“Are you even listening to me?” he demanded.
Nope. She wasn’t. She didn’t have to; she had a sheet of paper saying that they were consciously uncoupled, thank you very much. And to prove it, she disconnected the call and then let out a long breath, hoping to die before he called again.
“Hey, what are you doing?” a male voice called out from the direction of the dock.
From flat on her back, Sophie froze. Maybe if she didn’t move he’d assume she was dead and move on.
“You can’t moor here, ma’am.”
Right, moor, not park. She’d known that. But ma’am? What the heck was that? Her mom was a ma’am. Her grandma was a ma’am. Ma’am was for old people, not for twenty-five-year-old women who were desperately trying to get their lives together. Very carefully, Sophie sat up and narrowed her eyes at the guy standing on the dock staring at her.
He was tall, broad, and had the benefit of standing in front of the sun, which meant she could see his outline and little else. But his stance seemed aggressive enough that she felt herself wanting to shrink a little.
Which, for the record, she hated.
But there was a bigger problem. The motion of the boat bobbing up and down, compared to the guy standing on the end of the dock not moving up and down, made her want to toss her cookies. In defense, she lay down and closed her eyes again. “Did you really just call me ‘ma’am’? Because I’m not even close to a damn ‘ma’am.’”
Nope, ask anyone. They’d tell you Sophie Marren was fun and chill, though she didn’t tend to stay the course. She was a starter, not a finisher, as her mom would say, and she was absolutely not grown-up enough to be a ma’am. As proof, she was living on a damn boat, illegally parked while she was at it—oh wait, excuse her, moored.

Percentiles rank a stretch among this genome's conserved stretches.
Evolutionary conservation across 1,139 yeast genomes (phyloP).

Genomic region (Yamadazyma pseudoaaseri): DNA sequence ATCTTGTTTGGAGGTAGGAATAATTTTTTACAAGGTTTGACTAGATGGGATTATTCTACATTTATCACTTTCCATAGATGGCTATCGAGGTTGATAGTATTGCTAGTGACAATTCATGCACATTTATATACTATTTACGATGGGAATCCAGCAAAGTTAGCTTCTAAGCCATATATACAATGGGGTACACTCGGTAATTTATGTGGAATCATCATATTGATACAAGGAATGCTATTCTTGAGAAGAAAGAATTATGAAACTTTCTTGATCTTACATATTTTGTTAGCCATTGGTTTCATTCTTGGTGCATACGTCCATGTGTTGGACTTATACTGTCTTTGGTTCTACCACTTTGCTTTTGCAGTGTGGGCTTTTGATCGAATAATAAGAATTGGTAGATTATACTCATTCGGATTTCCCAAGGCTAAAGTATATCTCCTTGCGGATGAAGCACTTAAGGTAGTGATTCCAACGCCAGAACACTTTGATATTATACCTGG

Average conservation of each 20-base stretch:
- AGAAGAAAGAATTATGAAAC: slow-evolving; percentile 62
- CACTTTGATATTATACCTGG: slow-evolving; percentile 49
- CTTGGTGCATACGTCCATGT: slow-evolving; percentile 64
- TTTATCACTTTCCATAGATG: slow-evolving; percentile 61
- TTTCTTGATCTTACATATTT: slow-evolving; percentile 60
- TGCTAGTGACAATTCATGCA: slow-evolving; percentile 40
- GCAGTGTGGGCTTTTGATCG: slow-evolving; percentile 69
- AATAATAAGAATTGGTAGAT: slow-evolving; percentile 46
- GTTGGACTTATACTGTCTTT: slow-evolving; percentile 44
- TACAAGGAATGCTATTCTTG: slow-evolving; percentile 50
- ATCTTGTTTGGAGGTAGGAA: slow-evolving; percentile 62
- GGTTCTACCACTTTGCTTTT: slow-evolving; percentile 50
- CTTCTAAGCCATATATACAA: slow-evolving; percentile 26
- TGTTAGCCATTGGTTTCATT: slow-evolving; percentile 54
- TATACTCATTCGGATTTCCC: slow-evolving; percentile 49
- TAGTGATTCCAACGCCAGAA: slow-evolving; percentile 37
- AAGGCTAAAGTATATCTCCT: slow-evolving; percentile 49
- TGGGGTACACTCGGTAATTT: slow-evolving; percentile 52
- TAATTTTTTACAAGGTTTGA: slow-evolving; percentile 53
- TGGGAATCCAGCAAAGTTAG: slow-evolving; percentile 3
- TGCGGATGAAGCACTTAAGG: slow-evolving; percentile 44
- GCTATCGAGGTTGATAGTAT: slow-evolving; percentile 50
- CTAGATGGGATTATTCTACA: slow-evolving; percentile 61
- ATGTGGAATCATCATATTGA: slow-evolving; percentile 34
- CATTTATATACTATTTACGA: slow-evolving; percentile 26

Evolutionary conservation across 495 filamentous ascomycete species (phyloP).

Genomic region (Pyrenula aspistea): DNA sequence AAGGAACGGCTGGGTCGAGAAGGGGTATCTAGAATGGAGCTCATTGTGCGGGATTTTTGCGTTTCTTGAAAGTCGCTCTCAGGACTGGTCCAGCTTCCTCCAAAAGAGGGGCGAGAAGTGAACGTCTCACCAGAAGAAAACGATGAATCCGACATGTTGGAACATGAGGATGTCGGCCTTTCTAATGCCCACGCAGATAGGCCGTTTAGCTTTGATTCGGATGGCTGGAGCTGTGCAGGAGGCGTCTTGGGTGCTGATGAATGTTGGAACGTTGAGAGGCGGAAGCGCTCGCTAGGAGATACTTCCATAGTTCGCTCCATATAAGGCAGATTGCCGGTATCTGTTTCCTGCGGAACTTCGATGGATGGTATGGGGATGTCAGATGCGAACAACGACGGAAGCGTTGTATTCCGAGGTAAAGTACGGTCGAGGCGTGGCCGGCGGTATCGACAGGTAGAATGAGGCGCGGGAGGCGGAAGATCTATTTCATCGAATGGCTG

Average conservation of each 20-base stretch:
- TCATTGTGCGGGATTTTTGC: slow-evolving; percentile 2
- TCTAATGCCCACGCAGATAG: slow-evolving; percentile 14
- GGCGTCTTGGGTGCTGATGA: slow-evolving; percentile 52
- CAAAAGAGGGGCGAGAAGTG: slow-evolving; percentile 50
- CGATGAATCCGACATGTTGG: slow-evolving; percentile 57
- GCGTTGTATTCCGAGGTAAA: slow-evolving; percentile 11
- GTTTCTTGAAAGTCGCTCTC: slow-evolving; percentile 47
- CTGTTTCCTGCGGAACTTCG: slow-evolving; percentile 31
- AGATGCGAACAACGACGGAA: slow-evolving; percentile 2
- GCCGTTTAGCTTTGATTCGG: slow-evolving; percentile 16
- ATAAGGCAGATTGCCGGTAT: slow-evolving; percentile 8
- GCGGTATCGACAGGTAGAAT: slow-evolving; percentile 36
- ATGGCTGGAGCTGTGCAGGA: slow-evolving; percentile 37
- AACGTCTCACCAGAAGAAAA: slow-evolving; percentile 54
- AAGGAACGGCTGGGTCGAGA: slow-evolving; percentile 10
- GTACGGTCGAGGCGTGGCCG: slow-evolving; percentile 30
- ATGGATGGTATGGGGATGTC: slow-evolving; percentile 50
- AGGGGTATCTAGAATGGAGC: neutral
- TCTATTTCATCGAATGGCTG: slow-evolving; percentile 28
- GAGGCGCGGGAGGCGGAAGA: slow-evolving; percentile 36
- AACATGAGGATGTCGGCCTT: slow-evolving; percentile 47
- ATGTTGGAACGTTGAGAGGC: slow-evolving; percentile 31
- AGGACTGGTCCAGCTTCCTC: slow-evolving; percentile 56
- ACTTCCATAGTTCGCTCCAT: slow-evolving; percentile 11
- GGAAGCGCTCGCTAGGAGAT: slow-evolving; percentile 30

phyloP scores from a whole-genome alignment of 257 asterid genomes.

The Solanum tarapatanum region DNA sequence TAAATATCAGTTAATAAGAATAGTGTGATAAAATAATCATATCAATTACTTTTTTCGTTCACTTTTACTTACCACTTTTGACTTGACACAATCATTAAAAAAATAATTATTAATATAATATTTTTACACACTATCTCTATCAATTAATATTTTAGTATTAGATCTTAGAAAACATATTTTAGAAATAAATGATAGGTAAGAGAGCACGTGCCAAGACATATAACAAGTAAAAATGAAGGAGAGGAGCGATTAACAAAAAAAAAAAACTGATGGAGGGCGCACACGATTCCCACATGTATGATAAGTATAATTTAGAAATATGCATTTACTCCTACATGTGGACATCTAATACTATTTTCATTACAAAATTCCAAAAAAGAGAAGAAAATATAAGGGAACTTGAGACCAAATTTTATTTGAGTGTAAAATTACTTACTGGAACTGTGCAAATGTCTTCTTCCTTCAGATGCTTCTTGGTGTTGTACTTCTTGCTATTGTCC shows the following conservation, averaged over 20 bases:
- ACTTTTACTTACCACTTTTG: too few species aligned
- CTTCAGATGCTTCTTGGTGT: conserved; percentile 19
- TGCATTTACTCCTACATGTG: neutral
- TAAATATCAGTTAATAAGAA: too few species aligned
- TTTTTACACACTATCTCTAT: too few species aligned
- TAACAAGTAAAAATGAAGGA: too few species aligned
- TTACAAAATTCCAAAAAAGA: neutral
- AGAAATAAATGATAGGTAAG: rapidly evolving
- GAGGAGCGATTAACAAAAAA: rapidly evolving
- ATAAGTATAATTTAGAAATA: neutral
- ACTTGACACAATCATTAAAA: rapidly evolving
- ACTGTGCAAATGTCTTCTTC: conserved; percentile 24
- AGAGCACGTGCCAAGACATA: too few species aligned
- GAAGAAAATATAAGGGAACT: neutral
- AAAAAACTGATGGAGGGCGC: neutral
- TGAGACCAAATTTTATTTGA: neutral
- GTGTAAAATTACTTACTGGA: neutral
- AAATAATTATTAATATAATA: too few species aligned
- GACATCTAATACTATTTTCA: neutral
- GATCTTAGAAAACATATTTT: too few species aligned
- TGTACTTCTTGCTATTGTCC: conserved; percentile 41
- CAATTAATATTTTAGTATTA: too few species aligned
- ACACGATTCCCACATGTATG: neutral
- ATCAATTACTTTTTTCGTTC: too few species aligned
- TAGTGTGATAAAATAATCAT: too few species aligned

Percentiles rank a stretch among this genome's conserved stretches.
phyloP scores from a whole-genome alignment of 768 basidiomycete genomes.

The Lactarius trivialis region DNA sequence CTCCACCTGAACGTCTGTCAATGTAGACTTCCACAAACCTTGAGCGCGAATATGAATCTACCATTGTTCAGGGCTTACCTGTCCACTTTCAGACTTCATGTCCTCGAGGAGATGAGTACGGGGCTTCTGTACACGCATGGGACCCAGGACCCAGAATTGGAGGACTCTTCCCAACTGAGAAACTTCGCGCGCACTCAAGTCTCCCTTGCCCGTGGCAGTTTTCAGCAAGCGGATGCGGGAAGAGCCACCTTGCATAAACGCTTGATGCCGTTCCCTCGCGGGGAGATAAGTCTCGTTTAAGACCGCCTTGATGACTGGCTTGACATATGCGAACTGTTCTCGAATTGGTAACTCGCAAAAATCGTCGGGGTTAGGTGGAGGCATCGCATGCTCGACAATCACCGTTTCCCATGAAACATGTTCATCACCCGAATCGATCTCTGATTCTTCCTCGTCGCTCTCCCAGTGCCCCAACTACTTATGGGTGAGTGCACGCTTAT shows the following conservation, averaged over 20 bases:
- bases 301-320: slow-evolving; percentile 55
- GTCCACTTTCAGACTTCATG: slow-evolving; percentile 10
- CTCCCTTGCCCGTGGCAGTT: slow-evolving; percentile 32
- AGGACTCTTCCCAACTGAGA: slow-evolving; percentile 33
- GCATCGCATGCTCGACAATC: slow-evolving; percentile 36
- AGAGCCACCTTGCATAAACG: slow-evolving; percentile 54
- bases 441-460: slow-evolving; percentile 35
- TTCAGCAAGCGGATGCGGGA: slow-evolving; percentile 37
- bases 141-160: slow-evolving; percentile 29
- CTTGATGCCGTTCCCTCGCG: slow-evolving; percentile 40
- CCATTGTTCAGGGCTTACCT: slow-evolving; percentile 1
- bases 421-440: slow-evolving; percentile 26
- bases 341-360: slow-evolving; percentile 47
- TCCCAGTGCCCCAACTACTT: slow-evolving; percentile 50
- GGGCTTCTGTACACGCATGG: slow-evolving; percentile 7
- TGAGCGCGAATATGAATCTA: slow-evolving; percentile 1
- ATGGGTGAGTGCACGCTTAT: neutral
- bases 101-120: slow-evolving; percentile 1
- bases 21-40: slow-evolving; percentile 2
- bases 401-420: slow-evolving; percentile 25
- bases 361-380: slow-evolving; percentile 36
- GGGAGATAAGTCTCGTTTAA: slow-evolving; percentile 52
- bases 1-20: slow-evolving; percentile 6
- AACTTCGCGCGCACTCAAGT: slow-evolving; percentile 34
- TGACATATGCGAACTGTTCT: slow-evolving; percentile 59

“Fine,” the guy said. “You can’t moor here…Red.”
At the recognition of her long, wavy, deep auburn—okay, fine, red—hair, she choked out a laugh. He got a point for having a sense of humor. And ah, finally the wind seemed to be settling down. Around her the morning fell silent again. Even the birds shut up. Had the guy left too? Did it matter? Apparently it did, because she sat up—slowly—to look, and then groaned.
He hadn’t left.
He’d shifted, though, coming closer, allowing her a good look at him. Military-short, sun-streaked light brown hair. Square jaw at least two days past needing a razor. Wide shoulders stretching an army T-shirt to its limits. Flat belly. Lean hips encased in camo cargoes. As she watched, he pulled off his reflective sunglasses, revealing eyes the color of one of her favorite things when she wasn’t seasick—chocolate.
But if he felt any insta-attraction for her, he was really good at hiding it, because he looked at his watch like maybe he was in a hurry.
The story of her life, men being in a hurry to get away from her, and she decided right then and there she didn’t like him, hot or not. “This is a public lake,” she said.
“Yes, but you’re tied up to a private dock that belongs to that cabin.” He jerked his chin to the side, indicating the home just behind him.
The lake was multiuse. The west and east shores were owned by the state and were national forest land. There were public campgrounds on the northeast side, with houses on the north shore only.
The cabin that he pointed to was indeed privately owned, but she knew for a fact it was deserted because it’d been up for sale for months. Although—troublesome—the FOR SALE sign had been taken down. Even more troublesome, the shades were raised and the front door was open.
Huh. Her bad.
“I was just taking a short nap,” she said.
One of his eyebrows took a hike nearly to his hairline. “At seven in the morning?”
Yes, well, that’s what happened when one had to keep moving one’s boat so as not to get cited for illegal overnight mooring. Not that she was about to admit that. “Didn’t sleep last night,” she said. The utter truth. “The winds were crazy and the boat never stopped rocking.”
“Using two tie-downs instead of one would help stabilize the boat quite a bit,” he said. “At the bow and at the stern.”
Something that Lucas hadn’t bothered to tell her, of course. “Thanks,” she said, slightly mollified.
“You can moor overnight. You just have to buy a permit for one of the public docks at the campgrounds, or tie up at a private dock—with permission of the owner.”
He was lake patrol, she realized. And a stickler for the rules. Not that she was surprised. The entire male population was on her shit list. Sometimes higher on the list than other times, but that was another story. “I’ll move the boat,” she promised, hoping to appease him enough to make him vanish.